The yoga mat is a good place to consider intention. I invited students to set an intention for their practice and to find it there in every asana (pose) during the class. Then throughout the entire practice, I kept prompting them to return to their intention. The intention could be any value meaningful to them, perhaps strength, flexibility, balance, patience, acceptance, compassion, presence, generosity, awareness, mindfulness, the list is limitless.
Identifying the intention is often easy. The difficulty comes when we try to live that intention. It’s hard enough to remember to return to it during a 75-minute yoga class; remembering to live it each moment off the mat seems especially difficult.
Take one of my intentions, for instance: compassion. Sounds like a lovely intention to live by and I’d like to think that I do. But I’m human and from time to time I find myself forgetting to live as the compassionate being I aspire to be. On my mat it might be the day that I feel especially tired and worn out. I don’t feel up to par yet I push myself on my mat. On these days a slower practice of restorative poses or more folds and twists might be in order. But forgetting to have compassion for my body I push through a demanding practice of standing balances, arm balances, and inversions. Then I think – oh, yeah, I’m supposed to be emanating compassion. That probably should start with compassion for myself. Forgetting my intention to be compassionate can show up during any practice as boredom in a relatively easy pose like bhujangasana (cobra pose) or as ambition in a deeper pose such as urdhva dhanurasana (wheel pose).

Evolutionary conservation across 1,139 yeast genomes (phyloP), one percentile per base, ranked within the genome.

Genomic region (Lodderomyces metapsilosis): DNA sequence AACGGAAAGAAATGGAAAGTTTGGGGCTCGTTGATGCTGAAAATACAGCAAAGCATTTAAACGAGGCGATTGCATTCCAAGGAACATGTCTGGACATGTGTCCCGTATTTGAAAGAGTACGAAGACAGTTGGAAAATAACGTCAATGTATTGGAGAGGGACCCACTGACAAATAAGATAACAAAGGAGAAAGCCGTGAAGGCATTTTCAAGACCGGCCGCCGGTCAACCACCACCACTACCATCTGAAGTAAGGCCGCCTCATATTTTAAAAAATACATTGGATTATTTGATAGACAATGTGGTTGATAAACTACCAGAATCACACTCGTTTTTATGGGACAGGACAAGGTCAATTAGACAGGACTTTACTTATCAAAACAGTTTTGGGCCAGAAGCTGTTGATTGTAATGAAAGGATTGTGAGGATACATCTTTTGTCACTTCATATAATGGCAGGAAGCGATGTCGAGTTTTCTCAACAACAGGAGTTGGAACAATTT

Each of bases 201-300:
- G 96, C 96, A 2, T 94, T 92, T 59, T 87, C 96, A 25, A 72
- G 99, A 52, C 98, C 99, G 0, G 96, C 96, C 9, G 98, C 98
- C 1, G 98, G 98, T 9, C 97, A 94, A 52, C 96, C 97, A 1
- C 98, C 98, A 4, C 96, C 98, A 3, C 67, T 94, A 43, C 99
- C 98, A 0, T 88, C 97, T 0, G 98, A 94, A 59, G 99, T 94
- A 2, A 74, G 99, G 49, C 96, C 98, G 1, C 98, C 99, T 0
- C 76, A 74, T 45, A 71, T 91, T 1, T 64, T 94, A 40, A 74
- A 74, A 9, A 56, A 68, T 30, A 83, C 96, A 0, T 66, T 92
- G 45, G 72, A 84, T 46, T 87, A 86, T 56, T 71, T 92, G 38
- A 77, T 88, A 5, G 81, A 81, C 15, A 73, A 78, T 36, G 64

I find even more opportunities and challenges to live as the compassionate being I aspire to be when I’m off the mat. That seemingly stupid and inconsiderate motorist driving in the bicycle lane deserves the compassion I intend to convey. But I forget. I’m not mindful of my intent and I resort to my automatic reactions emanating from my anger.( You can guess what those words and actions are; I don’t think I need to be explicit here!) Some days it takes me hours to reflect on my emotions. Other days my practice serves me and I am more aware that the words, thoughts, and actions I had in immediate response to the driver are not representing the way I intend to live. I am able to imagine the driver being distracted by illness or tragedy or just being late for an appointment. I become more aware of the driver’s need for love, acceptance, and respect just as any person desires. I become mindful of all the other perspectives that may contribute to the driver’s actions. I find the opportunity to thank the driver for helping me to live my intention.
Living with intention requires mindfulness and it isn’t easy. But it is rewarding and certainly worth returning to each and every moment.